Pathophysiology of cognitive impairment in multiple sclerosis

Research output: Contribution to journalArticle

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Abstract

Abstract Only in the last decade has significant progress been reached in understanding the pathophysiology of cognitive impairment in multiple sclerosis (MS). Edema, inflammation, demyelination and axonal loss may have different consequences on nerve fiber conduction, causing temporal disorganization or disruption of the inputs travelling along the intrahemispheric and interhemispheric connections among associative areas as well as between cortical and subcortical structures involved in mental functions. Neuropsychological, electrophysiological, metabolic and magnetic resonance imaging (MRI) studies have provided converging evidence that the most common type of cognitive dysfunction observed in MS patients, the so-called subcortical dementia, is an almost invariable complication of the advanced phases of the disease. In these phases, large amounts of brain white matter may be affected by microscopic and macroscopic lesions characterized by pronounced axonal loss. However, the acute occurence of transitory and isolated selective cognitive deficits or reversible dementia has been observed in a few patients. In these cases a pathogenetic role of the inflammatory process in cognitive changes is to be considered. In fact, antineural antibodies, proinflammatory cytokines and other neurotoxic substances may induce or regulate several critical cellular and electrophysiologic functions. Understan-ding how the cellular and humoral responses may be differently associated with acute or chronic disease evolution and with macroscopic and microscopic brain changes is essential for the formulation of a unifying pathogenetic model of cognitive impairment in MS.

Original languageEnglish
JournalItalian Journal of Neurological Sciences
Volume19
Issue number6 SUPPL.
Publication statusPublished - 1998

Fingerprint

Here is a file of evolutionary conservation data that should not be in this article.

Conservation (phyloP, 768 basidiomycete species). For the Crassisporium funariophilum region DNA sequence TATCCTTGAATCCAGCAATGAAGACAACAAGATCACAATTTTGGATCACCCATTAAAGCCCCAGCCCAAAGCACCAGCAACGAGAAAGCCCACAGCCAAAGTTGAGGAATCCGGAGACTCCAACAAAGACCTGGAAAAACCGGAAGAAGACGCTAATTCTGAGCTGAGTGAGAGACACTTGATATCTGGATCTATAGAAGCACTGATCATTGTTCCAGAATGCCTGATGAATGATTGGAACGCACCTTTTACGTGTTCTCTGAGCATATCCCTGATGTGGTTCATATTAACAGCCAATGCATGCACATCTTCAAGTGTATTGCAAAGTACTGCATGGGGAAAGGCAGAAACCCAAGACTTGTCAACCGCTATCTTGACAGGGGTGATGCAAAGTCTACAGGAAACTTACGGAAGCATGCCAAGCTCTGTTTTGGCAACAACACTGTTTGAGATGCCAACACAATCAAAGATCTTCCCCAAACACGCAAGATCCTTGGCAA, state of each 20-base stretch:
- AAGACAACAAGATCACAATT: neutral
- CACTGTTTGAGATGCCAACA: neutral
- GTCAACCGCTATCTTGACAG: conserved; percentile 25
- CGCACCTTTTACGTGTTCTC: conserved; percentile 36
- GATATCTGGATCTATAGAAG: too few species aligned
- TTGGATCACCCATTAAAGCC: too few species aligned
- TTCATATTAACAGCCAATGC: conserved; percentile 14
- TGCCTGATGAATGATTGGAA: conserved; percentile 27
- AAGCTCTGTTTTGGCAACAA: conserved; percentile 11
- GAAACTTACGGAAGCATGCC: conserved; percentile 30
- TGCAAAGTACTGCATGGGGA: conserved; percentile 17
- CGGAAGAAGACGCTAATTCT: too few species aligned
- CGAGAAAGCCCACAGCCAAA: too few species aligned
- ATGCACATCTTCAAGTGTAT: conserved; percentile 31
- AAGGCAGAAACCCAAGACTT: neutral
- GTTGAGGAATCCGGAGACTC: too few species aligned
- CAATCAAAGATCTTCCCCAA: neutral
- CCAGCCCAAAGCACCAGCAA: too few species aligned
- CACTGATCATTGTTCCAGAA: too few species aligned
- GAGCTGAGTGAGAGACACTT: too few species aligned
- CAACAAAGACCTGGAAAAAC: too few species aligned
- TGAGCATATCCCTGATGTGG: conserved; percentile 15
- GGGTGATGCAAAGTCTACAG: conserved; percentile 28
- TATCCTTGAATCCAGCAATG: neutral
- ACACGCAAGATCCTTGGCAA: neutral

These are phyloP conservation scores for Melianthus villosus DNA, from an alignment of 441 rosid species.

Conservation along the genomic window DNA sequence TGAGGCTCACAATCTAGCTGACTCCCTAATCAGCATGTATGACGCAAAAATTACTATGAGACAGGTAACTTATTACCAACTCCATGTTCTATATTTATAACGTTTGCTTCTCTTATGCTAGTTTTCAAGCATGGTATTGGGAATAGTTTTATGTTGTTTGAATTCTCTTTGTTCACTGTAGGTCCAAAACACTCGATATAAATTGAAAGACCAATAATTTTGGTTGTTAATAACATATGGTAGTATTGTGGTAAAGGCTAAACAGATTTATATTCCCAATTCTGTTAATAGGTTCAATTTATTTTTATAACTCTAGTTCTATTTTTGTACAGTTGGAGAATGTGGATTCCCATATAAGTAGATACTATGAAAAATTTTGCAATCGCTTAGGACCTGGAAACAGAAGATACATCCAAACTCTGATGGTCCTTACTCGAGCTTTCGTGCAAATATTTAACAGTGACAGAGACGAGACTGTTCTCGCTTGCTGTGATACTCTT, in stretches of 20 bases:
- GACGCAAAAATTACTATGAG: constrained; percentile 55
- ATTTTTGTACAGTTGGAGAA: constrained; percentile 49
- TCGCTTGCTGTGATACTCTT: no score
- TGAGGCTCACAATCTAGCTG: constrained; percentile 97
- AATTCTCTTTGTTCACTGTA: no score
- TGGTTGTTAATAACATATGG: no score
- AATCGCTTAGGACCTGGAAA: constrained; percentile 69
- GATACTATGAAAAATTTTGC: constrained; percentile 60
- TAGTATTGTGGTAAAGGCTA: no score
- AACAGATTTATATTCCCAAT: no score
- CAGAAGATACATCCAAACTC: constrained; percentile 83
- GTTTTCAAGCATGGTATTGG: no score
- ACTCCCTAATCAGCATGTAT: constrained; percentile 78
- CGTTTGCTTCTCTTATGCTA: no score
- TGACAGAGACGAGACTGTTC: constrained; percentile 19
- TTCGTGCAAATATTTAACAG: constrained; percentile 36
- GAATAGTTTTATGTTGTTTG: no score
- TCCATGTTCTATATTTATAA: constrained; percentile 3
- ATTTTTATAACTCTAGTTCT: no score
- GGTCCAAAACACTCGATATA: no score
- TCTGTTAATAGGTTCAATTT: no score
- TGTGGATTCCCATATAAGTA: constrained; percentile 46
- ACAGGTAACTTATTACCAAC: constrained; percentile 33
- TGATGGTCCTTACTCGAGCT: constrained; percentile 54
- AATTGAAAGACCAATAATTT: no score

Multiple Sclerosis
Dementia
Neural Conduction
Brain
Demyelinating Diseases
Acute Disease
Nerve Fibers
Edema
Chronic Disease
Magnetic Resonance Imaging
Cytokines
Inflammation
Antibodies
Cognitive Dysfunction
White Matter

Keywords

  • Cognitive dysfunction
  • Multiple sclerosis
  • Pet, event-related potentials © springer-verlag 1998

ASJC Scopus subject areas

  • Dermatology
  • Clinical Neurology
  • Psychiatry and Mental health
  • Neuroscience(all)

Cite this

Pathophysiology of cognitive impairment in multiple sclerosis. / Comi, G.; Martinelli, V.

In: Italian Journal of Neurological Sciences, Vol. 19, No. 6 SUPPL., 1998.

Research output: Contribution to journalArticle

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AB - Abstract Only in the last decade has significant progress been reached in understanding the pathophysiology of cognitive impairment in multiple sclerosis (MS). Edema, inflammation, demyelination and axonal loss may have different consequences on nerve fiber conduction, causing temporal disorganization or disruption of the inputs travelling along the intrahemispheric and interhemispheric connections among associative areas as well as between cortical and subcortical structures involved in mental functions. Neuropsychological, electrophysiological, metabolic and magnetic resonance imaging (MRI) studies have provided converging evidence that the most common type of cognitive dysfunction observed in MS patients, the so-called subcortical dementia, is an almost invariable complication of the advanced phases of the disease. In these phases, large amounts of brain white matter may be affected by microscopic and macroscopic lesions characterized by pronounced axonal loss. However, the acute occurence of transitory and isolated selective cognitive deficits or reversible dementia has been observed in a few patients. In these cases a pathogenetic role of the inflammatory process in cognitive changes is to be considered. In fact, antineural antibodies, proinflammatory cytokines and other neurotoxic substances may induce or regulate several critical cellular and electrophysiologic functions. Understan-ding how the cellular and humoral responses may be differently associated with acute or chronic disease evolution and with macroscopic and microscopic brain changes is essential for the formulation of a unifying pathogenetic model of cognitive impairment in MS.

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